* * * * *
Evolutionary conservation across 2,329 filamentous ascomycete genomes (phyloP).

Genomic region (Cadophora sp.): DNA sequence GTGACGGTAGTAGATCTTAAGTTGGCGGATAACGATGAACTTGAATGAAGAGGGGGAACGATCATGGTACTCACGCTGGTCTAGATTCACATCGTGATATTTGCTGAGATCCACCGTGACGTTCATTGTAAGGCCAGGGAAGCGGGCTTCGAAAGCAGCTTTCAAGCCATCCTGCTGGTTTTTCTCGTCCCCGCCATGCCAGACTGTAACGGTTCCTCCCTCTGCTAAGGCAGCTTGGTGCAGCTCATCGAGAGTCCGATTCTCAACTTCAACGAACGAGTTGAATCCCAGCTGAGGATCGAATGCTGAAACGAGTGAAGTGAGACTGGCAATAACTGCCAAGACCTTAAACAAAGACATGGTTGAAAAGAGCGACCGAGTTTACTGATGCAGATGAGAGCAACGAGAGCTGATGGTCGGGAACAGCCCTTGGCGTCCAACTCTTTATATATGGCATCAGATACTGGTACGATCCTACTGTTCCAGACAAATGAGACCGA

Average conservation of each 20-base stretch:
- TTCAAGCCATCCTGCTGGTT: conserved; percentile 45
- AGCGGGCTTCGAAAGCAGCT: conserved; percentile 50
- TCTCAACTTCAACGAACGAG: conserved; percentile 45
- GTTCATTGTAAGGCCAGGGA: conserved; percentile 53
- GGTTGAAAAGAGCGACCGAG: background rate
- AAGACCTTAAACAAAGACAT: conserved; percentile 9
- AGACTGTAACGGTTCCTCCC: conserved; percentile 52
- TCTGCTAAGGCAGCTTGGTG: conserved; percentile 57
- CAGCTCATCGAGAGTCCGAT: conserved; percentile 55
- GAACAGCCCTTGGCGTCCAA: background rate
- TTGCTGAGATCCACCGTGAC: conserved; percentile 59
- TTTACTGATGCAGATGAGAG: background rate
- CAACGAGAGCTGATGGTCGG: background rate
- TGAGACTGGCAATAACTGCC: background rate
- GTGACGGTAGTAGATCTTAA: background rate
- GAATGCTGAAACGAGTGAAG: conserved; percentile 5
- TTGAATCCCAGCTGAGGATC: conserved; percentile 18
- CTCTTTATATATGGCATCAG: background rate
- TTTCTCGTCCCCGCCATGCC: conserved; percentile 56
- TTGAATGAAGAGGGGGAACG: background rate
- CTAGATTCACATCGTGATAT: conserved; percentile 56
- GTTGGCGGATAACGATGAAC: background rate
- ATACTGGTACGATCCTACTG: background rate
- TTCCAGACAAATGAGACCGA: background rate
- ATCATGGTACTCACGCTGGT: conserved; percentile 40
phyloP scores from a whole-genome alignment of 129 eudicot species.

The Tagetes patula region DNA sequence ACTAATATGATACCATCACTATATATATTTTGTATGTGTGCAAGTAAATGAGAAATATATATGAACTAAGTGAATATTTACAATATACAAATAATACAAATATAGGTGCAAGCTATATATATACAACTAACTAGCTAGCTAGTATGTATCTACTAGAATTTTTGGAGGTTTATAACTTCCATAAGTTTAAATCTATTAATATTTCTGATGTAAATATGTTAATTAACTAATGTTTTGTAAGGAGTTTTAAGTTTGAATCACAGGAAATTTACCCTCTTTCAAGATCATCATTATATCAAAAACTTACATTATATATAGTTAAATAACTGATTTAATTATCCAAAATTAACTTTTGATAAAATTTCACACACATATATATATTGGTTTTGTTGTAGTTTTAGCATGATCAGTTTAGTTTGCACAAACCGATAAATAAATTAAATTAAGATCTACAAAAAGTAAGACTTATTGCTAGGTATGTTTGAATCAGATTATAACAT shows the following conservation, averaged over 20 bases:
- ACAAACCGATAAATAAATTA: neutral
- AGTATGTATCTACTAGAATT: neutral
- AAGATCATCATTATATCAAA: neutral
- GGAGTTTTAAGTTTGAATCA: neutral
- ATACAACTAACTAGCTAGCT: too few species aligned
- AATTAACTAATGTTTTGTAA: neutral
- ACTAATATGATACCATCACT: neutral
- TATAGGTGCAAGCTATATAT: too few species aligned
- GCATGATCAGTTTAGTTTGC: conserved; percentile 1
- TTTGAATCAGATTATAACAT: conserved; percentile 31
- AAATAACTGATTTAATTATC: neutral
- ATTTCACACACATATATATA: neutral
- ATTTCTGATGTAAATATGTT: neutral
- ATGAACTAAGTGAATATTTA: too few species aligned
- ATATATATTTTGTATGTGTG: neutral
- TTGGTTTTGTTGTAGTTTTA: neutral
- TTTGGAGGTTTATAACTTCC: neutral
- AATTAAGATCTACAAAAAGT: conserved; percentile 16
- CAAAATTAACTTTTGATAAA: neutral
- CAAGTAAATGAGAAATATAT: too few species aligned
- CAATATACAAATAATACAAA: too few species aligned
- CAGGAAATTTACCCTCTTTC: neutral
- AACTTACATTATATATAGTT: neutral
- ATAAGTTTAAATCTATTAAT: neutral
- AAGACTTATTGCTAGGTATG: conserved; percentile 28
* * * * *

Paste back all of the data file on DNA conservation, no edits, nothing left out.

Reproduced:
Evolutionary conservation across 2,329 filamentous ascomycete genomes (phyloP).

Genomic region (Cadophora sp.): DNA sequence GTGACGGTAGTAGATCTTAAGTTGGCGGATAACGATGAACTTGAATGAAGAGGGGGAACGATCATGGTACTCACGCTGGTCTAGATTCACATCGTGATATTTGCTGAGATCCACCGTGACGTTCATTGTAAGGCCAGGGAAGCGGGCTTCGAAAGCAGCTTTCAAGCCATCCTGCTGGTTTTTCTCGTCCCCGCCATGCCAGACTGTAACGGTTCCTCCCTCTGCTAAGGCAGCTTGGTGCAGCTCATCGAGAGTCCGATTCTCAACTTCAACGAACGAGTTGAATCCCAGCTGAGGATCGAATGCTGAAACGAGTGAAGTGAGACTGGCAATAACTGCCAAGACCTTAAACAAAGACATGGTTGAAAAGAGCGACCGAGTTTACTGATGCAGATGAGAGCAACGAGAGCTGATGGTCGGGAACAGCCCTTGGCGTCCAACTCTTTATATATGGCATCAGATACTGGTACGATCCTACTGTTCCAGACAAATGAGACCGA

Average conservation of each 20-base stretch:
- TTCAAGCCATCCTGCTGGTT: conserved; percentile 45
- AGCGGGCTTCGAAAGCAGCT: conserved; percentile 50
- TCTCAACTTCAACGAACGAG: conserved; percentile 45
- GTTCATTGTAAGGCCAGGGA: conserved; percentile 53
- GGTTGAAAAGAGCGACCGAG: background rate
- AAGACCTTAAACAAAGACAT: conserved; percentile 9
- AGACTGTAACGGTTCCTCCC: conserved; percentile 52
- TCTGCTAAGGCAGCTTGGTG: conserved; percentile 57
- CAGCTCATCGAGAGTCCGAT: conserved; percentile 55
- GAACAGCCCTTGGCGTCCAA: background rate
- TTGCTGAGATCCACCGTGAC: conserved; percentile 59
- TTTACTGATGCAGATGAGAG: background rate
- CAACGAGAGCTGATGGTCGG: background rate
- TGAGACTGGCAATAACTGCC: background rate
- GTGACGGTAGTAGATCTTAA: background rate
- GAATGCTGAAACGAGTGAAG: conserved; percentile 5
- TTGAATCCCAGCTGAGGATC: conserved; percentile 18
- CTCTTTATATATGGCATCAG: background rate
- TTTCTCGTCCCCGCCATGCC: conserved; percentile 56
- TTGAATGAAGAGGGGGAACG: background rate
- CTAGATTCACATCGTGATAT: conserved; percentile 56
- GTTGGCGGATAACGATGAAC: background rate
- ATACTGGTACGATCCTACTG: background rate
- TTCCAGACAAATGAGACCGA: background rate
- ATCATGGTACTCACGCTGGT: conserved; percentile 40
phyloP scores from a whole-genome alignment of 129 eudicot species.

The Tagetes patula region DNA sequence ACTAATATGATACCATCACTATATATATTTTGTATGTGTGCAAGTAAATGAGAAATATATATGAACTAAGTGAATATTTACAATATACAAATAATACAAATATAGGTGCAAGCTATATATATACAACTAACTAGCTAGCTAGTATGTATCTACTAGAATTTTTGGAGGTTTATAACTTCCATAAGTTTAAATCTATTAATATTTCTGATGTAAATATGTTAATTAACTAATGTTTTGTAAGGAGTTTTAAGTTTGAATCACAGGAAATTTACCCTCTTTCAAGATCATCATTATATCAAAAACTTACATTATATATAGTTAAATAACTGATTTAATTATCCAAAATTAACTTTTGATAAAATTTCACACACATATATATATTGGTTTTGTTGTAGTTTTAGCATGATCAGTTTAGTTTGCACAAACCGATAAATAAATTAAATTAAGATCTACAAAAAGTAAGACTTATTGCTAGGTATGTTTGAATCAGATTATAACAT shows the following conservation, averaged over 20 bases:
- ACAAACCGATAAATAAATTA: neutral
- AGTATGTATCTACTAGAATT: neutral
- AAGATCATCATTATATCAAA: neutral
- GGAGTTTTAAGTTTGAATCA: neutral
- ATACAACTAACTAGCTAGCT: too few species aligned
- AATTAACTAATGTTTTGTAA: neutral
- ACTAATATGATACCATCACT: neutral
- TATAGGTGCAAGCTATATAT: too few species aligned
- GCATGATCAGTTTAGTTTGC: conserved; percentile 1
- TTTGAATCAGATTATAACAT: conserved; percentile 31
- AAATAACTGATTTAATTATC: neutral
- ATTTCACACACATATATATA: neutral
- ATTTCTGATGTAAATATGTT: neutral
- ATGAACTAAGTGAATATTTA: too few species aligned
- ATATATATTTTGTATGTGTG: neutral
- TTGGTTTTGTTGTAGTTTTA: neutral
- TTTGGAGGTTTATAACTTCC: neutral
- AATTAAGATCTACAAAAAGT: conserved; percentile 16
- CAAAATTAACTTTTGATAAA: neutral
- CAAGTAAATGAGAAATATAT: too few species aligned
- CAATATACAAATAATACAAA: too few species aligned
- CAGGAAATTTACCCTCTTTC: neutral
- AACTTACATTATATATAGTT: neutral
- ATAAGTTTAAATCTATTAAT: neutral
- AAGACTTATTGCTAGGTATG: conserved; percentile 28